The camping fees must also be calibrated correctly: high enough to cover operational costs, but modest enough that users are willing to pay.

“The big issue is that Grand County doesn’t want to take on something that’s going to require subsidization,” explained Baird.

Sand Flats is able to sustain itself on the fees it collects, but Baird also noted that the Dalton Wells area is more remote than Sand Flats.

“It’s been unregulated for so long, and it takes a while to get an area under compliance,” Baird added.

Mancuso said the county is the Division’s “strongest partner” and he is willing to be flexible and devise an arrangement that the county can agree to.

“I love the idea of finding a local solution here that benefits our community immediately and isn’t something that’s put together in a rush where nobody wins,” Mancuso said.

Baird hopes the county will be able to step in.

“If we can swing it, it would be ideal if Grand County could do it,” he said. “We want to make sure that it’s viable from a financial standpoint.”

State park still possible

In the 2020 general legislative session, Utah Representative Steve Eliason (R) of District 45 proposed that the Dalton Wells area be designated as Utahraptor State Park to protect and celebrate the abundant paleontological resources found there.

Legislators and the Division of State Parks were broadly in support of the concept, but were hesitant to approve a state park designation without adequate funding to operate and manage the area to state park standards. The park would require a one-time funding package of an estimated $10 million dollars to install the infrastructure necessary to get started: water, sewer, power, and improved roads, as well as some trailheads and an entrance station.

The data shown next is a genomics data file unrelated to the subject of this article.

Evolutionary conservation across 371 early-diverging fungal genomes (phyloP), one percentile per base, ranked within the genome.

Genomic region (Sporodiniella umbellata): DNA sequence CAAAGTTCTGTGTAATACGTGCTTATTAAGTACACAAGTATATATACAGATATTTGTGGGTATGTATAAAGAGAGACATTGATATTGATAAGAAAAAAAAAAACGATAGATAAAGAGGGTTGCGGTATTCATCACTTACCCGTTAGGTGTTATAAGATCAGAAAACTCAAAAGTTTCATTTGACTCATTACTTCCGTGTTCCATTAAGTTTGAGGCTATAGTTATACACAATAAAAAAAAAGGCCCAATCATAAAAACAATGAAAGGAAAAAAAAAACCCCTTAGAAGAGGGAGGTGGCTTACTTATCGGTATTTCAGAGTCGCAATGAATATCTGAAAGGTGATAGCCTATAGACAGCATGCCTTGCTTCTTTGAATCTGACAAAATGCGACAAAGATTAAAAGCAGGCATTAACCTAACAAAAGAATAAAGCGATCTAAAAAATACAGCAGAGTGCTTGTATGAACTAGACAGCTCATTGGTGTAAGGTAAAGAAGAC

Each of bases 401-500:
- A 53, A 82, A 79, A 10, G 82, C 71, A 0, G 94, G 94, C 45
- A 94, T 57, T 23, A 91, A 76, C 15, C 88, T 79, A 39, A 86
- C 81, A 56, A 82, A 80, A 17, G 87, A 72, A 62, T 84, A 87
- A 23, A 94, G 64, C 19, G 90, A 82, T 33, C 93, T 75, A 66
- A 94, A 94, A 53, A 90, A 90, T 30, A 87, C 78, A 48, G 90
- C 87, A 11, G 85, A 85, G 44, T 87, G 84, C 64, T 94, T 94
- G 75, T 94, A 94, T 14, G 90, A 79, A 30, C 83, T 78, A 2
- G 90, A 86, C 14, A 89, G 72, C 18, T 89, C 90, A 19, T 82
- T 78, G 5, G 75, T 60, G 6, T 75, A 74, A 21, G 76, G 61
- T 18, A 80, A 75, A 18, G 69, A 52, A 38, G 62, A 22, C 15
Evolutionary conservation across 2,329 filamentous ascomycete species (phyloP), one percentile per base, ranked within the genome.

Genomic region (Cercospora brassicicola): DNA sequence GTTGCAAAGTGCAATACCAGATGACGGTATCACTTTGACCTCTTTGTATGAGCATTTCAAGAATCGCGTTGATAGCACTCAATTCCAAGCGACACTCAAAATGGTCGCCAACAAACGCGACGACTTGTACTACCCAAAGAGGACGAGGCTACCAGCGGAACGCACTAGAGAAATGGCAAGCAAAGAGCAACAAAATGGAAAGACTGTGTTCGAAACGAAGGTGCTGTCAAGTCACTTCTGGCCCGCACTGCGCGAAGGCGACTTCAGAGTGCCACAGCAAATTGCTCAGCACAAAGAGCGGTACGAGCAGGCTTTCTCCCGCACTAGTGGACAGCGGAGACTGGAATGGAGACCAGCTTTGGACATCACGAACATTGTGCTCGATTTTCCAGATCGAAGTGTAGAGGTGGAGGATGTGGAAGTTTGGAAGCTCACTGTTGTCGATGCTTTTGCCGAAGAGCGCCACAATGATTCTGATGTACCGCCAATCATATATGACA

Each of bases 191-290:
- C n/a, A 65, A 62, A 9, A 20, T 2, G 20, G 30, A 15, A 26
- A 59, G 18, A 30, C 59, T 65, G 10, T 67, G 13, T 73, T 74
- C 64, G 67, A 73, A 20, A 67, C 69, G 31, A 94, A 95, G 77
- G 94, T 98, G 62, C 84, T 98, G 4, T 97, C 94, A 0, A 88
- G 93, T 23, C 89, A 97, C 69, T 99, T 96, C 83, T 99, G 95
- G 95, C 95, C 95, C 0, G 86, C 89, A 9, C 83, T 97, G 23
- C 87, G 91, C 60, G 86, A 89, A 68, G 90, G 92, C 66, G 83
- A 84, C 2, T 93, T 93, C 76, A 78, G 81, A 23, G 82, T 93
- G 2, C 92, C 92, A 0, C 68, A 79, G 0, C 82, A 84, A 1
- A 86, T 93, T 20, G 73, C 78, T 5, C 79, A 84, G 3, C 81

“The good news is we did have strong support for the bill,” said Eliason. “I’d much rather have funding issues than policy issues.”

However, securing that funding may be more difficult as the coronavirus pandemic takes a toll on the economy.

Eliason said he is considering re-introducing the bill in the 2021 general session, depending on the fiscal outlook.

“If it looks like there is very little chance of it getting funded, I may not spend the time pursuing it again,” Eliason said of the bill.

“If we have to start cutting social service programs, we’re probably not going to fund a state park,” he said.

Mancuso said the campground will be built to state park standards and could be incorporated into the state park if it becomes a reality.

Once construction does begin, Mancuso said it shouldn’t take more than four or five months to install shade structures, picnic tables, fire rings, and vault toilets. While he would like to see construction begin as early as next year, Mancuso doesn’t consider that a deadline. He’s willing to move slowly during the planning process to make sure the actual campground is a success.

“We’re committed to making sure that this project makes sense and that it benefits the resources and the community,” Mancuso said. “Smart, well-designed projects take time.”